Rail Industry Focus

18.04.16

Delivering high-quality training for the next generation

Source: RTM Apr/May 16

Andrew Spencer, director of commercial services at The Institution of Mechanical Engineers (IMechE), discusses the recent acquisition of Amber Train and the plans for its future.

Delivering high-quality training for the next generation of rail engineers and technicians, alongside growing commercial revenue streams, were the main reasons behind the recent IMechE acquisition of Amber Train. 

The institution which, for a number of years, has been building its commercial business portfolio, bought the training provider back in November 2015. 

Wide benefits 

Speaking to RTM, Andrew Spencer, director of commercial services at IMechE, said: “It is a commercial venture, but there is a wider benefit: preparing the next generation of engineers. I think there is a general social good being done if you’re helping to provide the railway industry with an effective labour force.” 

Historically, Amber Train provides traineeships and apprenticeships to those just out of education or towards the end of prison sentences. Once Amber Train trainees complete an initial training programme, they are placed with an employer and supported until they complete an NVQ Level 2 apprenticeship. 

“What is interesting with this acquisition is we are, very much, dealing with a different age group to our normal membership,” said Spencer. 

“We are dealing with school leavers, and providing employability related training as well as practical railway maintenance skills. The side, which is interesting, is that it [Amber Train] runs programmes in and for prisons.”

Opportunity is enormous 

Headquartered in Retford, Nottinghamshire, Amber Train has activities around England at a combination of training centres on heritage railway sites which provide the practical training environment, and prison education units, which include training centres and railway structures. 

Spencer noted that some in the industry may “raise their eyebrows” at the acquisition by a professional association, but added that “surely the scale of investment in the rail industry in this country means that there is room for many providers as long as they are doing it properly and well”. 

“The demand for good, well-trained labour in the rail industry is enormous,” said Spencer, adding that IMechE will be very careful not to expand too quickly. 

In his utopia, Spencer added that he would always want a couple of hundred apprentices on the books at any one time. While not saying how many he would like to increase this to, he said that over the next 12 months, “I will be looking to increase both the heritage site programme numbers and prison programmes but in a very carefully controlled way”.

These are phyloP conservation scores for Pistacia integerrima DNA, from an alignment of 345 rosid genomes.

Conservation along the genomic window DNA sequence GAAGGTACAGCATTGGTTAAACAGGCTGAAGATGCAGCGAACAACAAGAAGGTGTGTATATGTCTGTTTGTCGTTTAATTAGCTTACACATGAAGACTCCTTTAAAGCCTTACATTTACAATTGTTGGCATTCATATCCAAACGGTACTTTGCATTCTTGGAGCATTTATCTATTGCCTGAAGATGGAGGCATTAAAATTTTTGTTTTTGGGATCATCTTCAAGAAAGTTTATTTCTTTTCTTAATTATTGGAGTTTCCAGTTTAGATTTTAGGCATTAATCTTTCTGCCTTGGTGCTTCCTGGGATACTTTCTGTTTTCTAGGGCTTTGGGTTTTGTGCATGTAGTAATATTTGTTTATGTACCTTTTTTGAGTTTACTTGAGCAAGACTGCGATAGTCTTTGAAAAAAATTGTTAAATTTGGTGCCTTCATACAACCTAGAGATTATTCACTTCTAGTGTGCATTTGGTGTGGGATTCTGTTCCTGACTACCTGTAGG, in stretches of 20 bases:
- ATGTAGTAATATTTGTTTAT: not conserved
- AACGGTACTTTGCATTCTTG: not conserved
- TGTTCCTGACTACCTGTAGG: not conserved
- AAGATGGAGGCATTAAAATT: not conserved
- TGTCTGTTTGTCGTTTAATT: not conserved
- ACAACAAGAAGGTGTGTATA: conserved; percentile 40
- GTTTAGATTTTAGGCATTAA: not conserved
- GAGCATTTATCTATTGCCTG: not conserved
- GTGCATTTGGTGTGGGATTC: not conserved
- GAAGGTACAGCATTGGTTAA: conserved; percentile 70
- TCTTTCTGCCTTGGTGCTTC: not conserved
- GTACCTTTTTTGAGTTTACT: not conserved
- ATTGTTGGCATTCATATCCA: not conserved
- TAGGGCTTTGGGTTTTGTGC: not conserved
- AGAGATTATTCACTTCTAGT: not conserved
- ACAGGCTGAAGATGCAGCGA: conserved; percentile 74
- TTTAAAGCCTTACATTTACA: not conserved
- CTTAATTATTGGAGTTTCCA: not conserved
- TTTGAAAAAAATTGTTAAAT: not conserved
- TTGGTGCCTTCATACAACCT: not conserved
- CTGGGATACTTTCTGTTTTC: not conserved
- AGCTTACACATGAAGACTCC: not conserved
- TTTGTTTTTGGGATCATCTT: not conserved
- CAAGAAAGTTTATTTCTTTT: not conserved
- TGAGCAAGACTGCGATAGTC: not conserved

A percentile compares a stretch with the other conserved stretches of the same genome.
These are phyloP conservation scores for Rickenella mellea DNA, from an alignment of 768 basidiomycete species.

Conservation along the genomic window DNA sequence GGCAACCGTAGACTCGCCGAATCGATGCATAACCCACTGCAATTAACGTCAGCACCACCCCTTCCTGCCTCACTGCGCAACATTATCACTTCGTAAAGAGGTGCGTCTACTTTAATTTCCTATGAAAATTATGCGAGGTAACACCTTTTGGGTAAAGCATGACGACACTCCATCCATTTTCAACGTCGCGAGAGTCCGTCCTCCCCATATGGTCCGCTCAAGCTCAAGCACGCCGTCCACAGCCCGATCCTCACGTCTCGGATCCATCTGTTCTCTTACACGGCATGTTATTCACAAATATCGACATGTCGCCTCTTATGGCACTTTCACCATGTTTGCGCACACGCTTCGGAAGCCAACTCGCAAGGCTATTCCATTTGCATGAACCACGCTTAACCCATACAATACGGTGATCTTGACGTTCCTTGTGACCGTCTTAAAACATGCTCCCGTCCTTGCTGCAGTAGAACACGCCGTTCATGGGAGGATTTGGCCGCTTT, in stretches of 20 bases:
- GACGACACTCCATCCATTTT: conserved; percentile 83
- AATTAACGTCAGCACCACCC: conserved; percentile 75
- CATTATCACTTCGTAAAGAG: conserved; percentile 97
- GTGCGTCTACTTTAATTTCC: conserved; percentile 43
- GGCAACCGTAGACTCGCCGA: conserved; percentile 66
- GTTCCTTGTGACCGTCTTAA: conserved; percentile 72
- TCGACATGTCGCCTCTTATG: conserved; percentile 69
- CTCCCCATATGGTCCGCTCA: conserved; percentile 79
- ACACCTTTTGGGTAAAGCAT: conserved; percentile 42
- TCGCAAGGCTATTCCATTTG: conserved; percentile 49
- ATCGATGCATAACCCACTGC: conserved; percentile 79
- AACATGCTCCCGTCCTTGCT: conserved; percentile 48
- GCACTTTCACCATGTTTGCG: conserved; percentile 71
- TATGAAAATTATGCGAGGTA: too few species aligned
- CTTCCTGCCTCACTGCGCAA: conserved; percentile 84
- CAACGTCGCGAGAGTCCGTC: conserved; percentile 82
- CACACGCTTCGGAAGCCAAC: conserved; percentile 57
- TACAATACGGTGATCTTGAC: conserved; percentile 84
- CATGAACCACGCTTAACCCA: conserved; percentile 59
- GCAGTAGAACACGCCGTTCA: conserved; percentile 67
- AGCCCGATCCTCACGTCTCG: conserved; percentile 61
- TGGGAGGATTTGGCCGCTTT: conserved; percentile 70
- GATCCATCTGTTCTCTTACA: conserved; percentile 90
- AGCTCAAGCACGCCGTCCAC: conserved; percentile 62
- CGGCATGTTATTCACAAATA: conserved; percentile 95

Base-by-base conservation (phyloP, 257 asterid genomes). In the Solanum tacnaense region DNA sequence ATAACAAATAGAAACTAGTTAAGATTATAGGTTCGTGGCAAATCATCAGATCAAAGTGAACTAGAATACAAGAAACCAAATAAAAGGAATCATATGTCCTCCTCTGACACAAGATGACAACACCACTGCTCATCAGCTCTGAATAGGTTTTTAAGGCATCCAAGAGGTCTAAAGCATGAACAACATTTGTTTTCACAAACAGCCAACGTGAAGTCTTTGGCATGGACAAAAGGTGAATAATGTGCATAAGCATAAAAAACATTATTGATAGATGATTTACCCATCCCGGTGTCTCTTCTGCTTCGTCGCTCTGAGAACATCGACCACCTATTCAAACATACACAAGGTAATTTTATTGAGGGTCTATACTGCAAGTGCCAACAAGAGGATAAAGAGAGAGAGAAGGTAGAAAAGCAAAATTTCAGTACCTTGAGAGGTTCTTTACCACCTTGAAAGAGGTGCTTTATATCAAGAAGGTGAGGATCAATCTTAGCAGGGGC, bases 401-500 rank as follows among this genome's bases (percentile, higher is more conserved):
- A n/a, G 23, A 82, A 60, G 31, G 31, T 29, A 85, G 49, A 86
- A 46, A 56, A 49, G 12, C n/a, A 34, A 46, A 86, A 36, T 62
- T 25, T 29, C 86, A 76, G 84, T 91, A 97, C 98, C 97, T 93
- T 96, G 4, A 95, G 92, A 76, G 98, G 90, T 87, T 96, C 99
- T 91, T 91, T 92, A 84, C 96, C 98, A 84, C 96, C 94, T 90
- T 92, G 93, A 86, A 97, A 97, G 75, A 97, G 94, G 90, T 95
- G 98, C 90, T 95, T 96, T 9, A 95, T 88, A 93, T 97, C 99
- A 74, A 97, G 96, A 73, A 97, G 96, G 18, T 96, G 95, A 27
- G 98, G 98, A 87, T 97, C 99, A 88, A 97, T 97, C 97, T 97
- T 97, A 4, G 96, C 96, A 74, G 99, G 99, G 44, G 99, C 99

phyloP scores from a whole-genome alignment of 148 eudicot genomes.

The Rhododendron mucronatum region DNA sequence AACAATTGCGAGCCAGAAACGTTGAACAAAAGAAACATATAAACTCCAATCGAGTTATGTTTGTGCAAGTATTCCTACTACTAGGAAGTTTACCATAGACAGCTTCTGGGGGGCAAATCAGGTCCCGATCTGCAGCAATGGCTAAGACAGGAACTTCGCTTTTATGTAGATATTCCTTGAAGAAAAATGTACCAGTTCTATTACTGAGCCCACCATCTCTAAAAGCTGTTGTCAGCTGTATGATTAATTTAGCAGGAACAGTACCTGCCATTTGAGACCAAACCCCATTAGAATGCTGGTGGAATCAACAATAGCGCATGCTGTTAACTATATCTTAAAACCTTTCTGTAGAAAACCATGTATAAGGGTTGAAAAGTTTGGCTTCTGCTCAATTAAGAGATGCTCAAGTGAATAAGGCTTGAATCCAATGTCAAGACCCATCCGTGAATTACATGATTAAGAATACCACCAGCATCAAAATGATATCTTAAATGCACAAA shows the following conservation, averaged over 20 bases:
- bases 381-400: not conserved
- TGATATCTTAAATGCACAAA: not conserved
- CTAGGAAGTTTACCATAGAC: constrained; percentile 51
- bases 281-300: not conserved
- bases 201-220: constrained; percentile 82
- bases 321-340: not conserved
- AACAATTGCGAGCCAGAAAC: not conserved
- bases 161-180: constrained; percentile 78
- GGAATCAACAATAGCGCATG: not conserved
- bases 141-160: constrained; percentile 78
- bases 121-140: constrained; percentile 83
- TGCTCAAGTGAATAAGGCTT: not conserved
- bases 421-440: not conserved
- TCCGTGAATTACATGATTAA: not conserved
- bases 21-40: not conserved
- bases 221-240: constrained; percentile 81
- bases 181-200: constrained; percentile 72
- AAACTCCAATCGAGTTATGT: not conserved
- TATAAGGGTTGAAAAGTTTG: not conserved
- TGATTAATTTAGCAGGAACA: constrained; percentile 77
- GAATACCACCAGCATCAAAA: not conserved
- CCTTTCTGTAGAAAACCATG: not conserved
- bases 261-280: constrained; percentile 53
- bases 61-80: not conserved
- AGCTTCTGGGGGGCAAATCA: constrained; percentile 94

Not short of applications 

Asked about the engineering skills shortage, and changing the image and perception of the railways as a career, Spencer said: “We are not generally short of applications to go on to programmes, we interview every potential trainee and apprentice but we don’t accept all of them. The interview is to make sure they have the right skillset and attitude to work on the railways. 

“You can’t work in this environment and worry about whether it is a bit cold on a February morning and you don’t fancy going outside. There is an attitude that we want to see is evident in the interview and trainee, otherwise they aren’t going to cut it. We do have to filter.” 

Training trainers 

As well as developing the next generation of engineers, Spencer also has ambitions for Amber Train to potentially become a trainer of trainers. 

“We are being particular in who we take on as trainers,” he said. “I think, short-term, we are looking at the conventional routes for experienced trainers. Over time, however, I would like to have the situation where we have the potential to be a trainer of training.” 

Other than the “obvious commercial reasons” for the acquisition, Spencer added that the purchase makes a statement and commitment to an industry in the IMechE’s heartland. 

“The training of young people to work on railways professionally is such a sensible and obvious move given the institution’s background and history,” he said. “So, why wouldn’t we do it?”

Tell us what you think – have your say below or email opinion@railtechnologymagazine.com

 

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